Remote Work Trends: How Coronavirus is Changing the Way We Work Forever

 

A new from-home normal has emerged because of coronavirus. Extensive social distancing mandates started rolling out across the globe in February, and by early April, 3.9 billion people were doing most of life’s daily activities—learning, shopping, exercising, dining, resting, and relaxing—from the safety of their houses or apartments.1 Topping the list of from-home activities: remote work.

With offices closed around the world, many workers are doing their jobs from their homes for the first time. For others, remote work is already normal and widely accepted.

In all cases, this remote work trend has started to show that many businesses can succeed when employees don’t come into the office every day. It’s hard to predict the future, but the time, energy, and money saved on commutes and real estate alone could start making companies reconsider how and where work is done.

At Criteo, our analysis includes insights drawn from data that covers 80+ countries and two billion active monthly shoppers across about 20,000 ecommerce sites.2 By analyzing major ecommerce categories driven by remote work trends, we start to get a picture of how consumer behavior is evolving.

Here are three remote work trends we discovered by analyzing our data:

1. Connectivity.

Zoom, a video conferencing app, catapulted into public consciousness with its ability to help people stay in touch and keep companies operational in the wake of coronavirus. Usage took off in March when lockdowns were put in place—to the tune of 200 million daily meeting participants. For comparison, in December 2019, the maximum number of daily participants was just 10 million.

As a result of the coronavirus outbreak, fielding face-to-face calls on platforms meant to handle large groups—be they colleagues, family, or friends—has never been more welcomed for both personal and professional reasons.

Our coronavirus shopping trends data has shown that webcams are super popular right now. In addition, complementary electronics have been taking off. Over the last 28 days in the US, sales of Audio & Video Cable Adapters increased an average of 366% compared to the first four weeks in January. Computer Monitors went up in South Korea (+19%), France (+30%), Italy (+65%), Spain (+77%), and Australia (+240%).

coronavirus remote work trends Australia

2. The Home Office.

According to the Federal Reserve, the share of the US labor force that works from home has tripled in the last 15 years. Coronavirus and the social distancing economy is only accelerating the trend.

When stay-at-home mandates for coronavirus first started, many may have initially thrown a laptop on the kitchen table, repurposed the nightstand, or converted the liquor cabinet into a workstation. But now, many consumers are transforming spare rooms, garages, closets, attics, and other forgotten corners into home offices.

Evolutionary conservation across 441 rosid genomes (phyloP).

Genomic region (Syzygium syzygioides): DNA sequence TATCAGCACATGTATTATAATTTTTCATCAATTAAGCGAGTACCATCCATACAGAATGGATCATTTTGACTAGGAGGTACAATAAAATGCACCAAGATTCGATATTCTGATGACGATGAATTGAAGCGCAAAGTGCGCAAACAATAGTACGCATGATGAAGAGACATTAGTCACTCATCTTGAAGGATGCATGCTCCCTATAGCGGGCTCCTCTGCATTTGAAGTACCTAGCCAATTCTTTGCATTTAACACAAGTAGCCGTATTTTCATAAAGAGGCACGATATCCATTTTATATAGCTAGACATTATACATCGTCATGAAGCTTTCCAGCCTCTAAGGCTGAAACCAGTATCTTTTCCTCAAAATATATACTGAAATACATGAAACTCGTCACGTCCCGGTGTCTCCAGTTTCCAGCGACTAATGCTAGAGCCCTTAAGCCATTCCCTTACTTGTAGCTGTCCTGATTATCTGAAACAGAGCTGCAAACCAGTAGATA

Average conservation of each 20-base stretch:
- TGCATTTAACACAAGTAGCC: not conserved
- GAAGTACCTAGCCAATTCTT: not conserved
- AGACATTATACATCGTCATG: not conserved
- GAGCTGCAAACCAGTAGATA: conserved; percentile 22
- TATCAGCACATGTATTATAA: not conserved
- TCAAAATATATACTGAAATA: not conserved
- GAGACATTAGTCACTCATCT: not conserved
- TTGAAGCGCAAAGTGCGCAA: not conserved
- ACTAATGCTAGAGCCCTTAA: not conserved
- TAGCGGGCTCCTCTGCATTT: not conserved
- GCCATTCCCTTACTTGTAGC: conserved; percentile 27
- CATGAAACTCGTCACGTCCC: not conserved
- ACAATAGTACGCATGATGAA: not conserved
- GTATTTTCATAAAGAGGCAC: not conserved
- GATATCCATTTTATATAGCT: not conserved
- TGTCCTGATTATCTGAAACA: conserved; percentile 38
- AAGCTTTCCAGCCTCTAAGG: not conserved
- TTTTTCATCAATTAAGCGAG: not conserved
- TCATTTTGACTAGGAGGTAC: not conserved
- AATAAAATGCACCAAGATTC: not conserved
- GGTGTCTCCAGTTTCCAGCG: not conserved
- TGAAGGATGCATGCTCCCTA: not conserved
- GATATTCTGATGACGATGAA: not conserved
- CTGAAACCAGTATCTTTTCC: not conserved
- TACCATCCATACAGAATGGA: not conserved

As families and roommates are pressed to work or study in the same living space, the milkcrate-turned-makeshift-standing-desk is no longer enough to inspire concentration.

Over the last 28 days, Desk sales went up in Spain (+25%), Germany (+45%), Switzerland (+93%), and the US (97%). Office Chairs rose in Italy (+24%), the UK (+198), and Australia (218%). Sales of general office furniture increased 94% in Japan.

coronavirus remote work trends United Kingdom

3. Productivity.

Whether it’s to keep doing what they normally do or in order to do their jobs better, people have been buying more software recently. Unlike popular food categories consumers grabbed when the outbreak began, these programs (hopefully) have a longer shelf life.

In the last 28 days, many types of software have seen surges. Computer Software grew in Australia (+17%), Germany (+39%), France (+41%), the UK (+50%), and Russia (+53%). Multimedia & Design Software was up in Japan (+4%), Australia (+16%), the UK (+34%), Germany (+35%), the US (+84%), and France (+110%).

coronavirus remote work trends france

What Marketers Can Do

As marketers prepare for the recovery period after the pandemic peaks, it’s important to think about what lifestyle changes might stick around long after coronavirus is gone. Trends like remote work are here to stay, and monitoring what consumers are purchasing as the crisis resolves will be key for companies that want to reach the right audiences and build long term loyalty. Brands that can help consumers stay connected, comfortable, and efficient—far from the office—are primed for success.

Every business is seeing shifts in how consumers buy products in a social distancing economy. The faster you adapt, the better you can serve your customers’ needs. Criteo can help you build and reach your ideal audience, including a growing work-from-home crowd, exercise-from-home enthusiasts, and many more.

Understand what’s important to your customers by keeping an eye on our Coronavirus Impact Dashboard, and stay in-the-know with strategies for marketers by signing up for our newsletter.

1Source: AFP, March 30, 2020.

2Source: Online sales, Criteo data, Q1 2019 and Q1 2020. At least five retailers at the most granular level.

Criteo Product Insights Finder

You can also dig into the numbers yourself using the interactive Criteo Product Insights Finder. Simply select a country and a product category from the dropdown menus to see the latest figures:



                                            
                
Michelle Pruett

Michelle is an ice cream enthusiast who writes about tech, trends, and culture. Her work has been featured in Entrepreneur, Business Insider, The Motley Fool, The Huffington Post, AdWeek, MediaPost, eMarketer, Luxury Daily, Domino, DuJour, and more. She's lived on three continents and is proud to be a New Yorker at heart.